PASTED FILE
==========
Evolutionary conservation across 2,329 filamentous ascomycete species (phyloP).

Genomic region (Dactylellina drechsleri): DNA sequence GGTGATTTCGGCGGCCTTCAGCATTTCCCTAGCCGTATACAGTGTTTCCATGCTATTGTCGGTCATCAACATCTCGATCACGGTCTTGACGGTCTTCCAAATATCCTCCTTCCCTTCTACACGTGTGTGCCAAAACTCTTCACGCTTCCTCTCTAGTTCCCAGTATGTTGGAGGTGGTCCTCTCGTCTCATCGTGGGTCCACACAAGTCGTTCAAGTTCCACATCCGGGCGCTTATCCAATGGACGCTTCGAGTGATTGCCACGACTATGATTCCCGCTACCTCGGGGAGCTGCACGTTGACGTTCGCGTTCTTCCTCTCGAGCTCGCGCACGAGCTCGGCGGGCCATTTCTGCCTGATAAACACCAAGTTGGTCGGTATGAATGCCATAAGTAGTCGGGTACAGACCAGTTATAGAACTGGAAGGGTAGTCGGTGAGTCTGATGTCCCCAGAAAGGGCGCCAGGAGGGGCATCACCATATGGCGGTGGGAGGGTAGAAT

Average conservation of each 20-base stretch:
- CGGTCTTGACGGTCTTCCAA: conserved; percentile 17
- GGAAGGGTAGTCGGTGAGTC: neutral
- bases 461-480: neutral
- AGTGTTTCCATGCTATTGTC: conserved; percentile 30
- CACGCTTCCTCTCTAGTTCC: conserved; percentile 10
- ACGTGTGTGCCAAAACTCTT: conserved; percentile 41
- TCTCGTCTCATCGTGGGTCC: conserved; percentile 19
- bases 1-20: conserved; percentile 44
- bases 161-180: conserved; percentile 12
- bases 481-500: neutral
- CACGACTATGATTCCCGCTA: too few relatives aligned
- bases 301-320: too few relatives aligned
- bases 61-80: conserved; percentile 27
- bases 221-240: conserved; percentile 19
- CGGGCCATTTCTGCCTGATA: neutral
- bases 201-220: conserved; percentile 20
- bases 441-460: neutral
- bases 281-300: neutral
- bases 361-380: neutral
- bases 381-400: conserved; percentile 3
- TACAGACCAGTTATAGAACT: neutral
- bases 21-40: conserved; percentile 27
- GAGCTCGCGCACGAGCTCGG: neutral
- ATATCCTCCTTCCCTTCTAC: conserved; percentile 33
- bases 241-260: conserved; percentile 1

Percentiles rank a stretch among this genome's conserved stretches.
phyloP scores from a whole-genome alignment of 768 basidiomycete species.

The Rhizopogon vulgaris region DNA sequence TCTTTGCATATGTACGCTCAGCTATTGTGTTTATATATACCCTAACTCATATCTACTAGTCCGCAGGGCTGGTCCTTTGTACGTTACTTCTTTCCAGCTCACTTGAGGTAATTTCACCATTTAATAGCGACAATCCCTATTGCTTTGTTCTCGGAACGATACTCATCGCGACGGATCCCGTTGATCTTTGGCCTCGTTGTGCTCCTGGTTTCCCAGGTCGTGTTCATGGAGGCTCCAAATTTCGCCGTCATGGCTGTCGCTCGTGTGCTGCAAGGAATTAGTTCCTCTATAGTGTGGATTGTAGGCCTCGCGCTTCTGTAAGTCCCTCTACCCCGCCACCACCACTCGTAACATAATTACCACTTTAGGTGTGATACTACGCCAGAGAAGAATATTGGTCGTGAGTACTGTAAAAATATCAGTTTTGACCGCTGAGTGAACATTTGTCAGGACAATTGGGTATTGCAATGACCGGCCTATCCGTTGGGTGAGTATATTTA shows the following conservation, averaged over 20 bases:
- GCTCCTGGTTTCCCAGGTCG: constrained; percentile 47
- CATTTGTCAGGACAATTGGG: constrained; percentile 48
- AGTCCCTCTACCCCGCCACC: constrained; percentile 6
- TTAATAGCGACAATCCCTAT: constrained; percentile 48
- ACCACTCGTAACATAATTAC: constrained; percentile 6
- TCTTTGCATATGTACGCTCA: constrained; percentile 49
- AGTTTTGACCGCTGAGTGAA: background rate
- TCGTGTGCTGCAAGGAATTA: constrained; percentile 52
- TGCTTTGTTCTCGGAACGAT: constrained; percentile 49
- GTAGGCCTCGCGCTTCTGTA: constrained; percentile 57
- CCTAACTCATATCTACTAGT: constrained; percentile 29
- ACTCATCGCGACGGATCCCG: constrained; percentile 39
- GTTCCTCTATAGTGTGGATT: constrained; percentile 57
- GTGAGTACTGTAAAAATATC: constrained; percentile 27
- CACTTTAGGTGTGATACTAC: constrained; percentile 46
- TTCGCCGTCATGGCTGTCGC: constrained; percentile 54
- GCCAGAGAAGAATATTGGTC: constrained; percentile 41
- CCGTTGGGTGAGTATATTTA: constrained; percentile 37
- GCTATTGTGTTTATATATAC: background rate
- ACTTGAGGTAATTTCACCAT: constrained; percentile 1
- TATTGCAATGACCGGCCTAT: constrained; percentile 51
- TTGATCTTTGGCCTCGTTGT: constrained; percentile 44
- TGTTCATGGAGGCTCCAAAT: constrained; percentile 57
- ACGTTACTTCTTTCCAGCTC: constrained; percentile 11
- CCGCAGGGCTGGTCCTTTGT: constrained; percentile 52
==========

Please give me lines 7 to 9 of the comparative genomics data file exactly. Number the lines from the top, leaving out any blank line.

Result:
- AGTGTTTCCATGCTATTGTC: conserved; percentile 30
- CACGCTTCCTCTCTAGTTCC: conserved; percentile 10
- ACGTGTGTGCCAAAACTCTT: conserved; percentile 41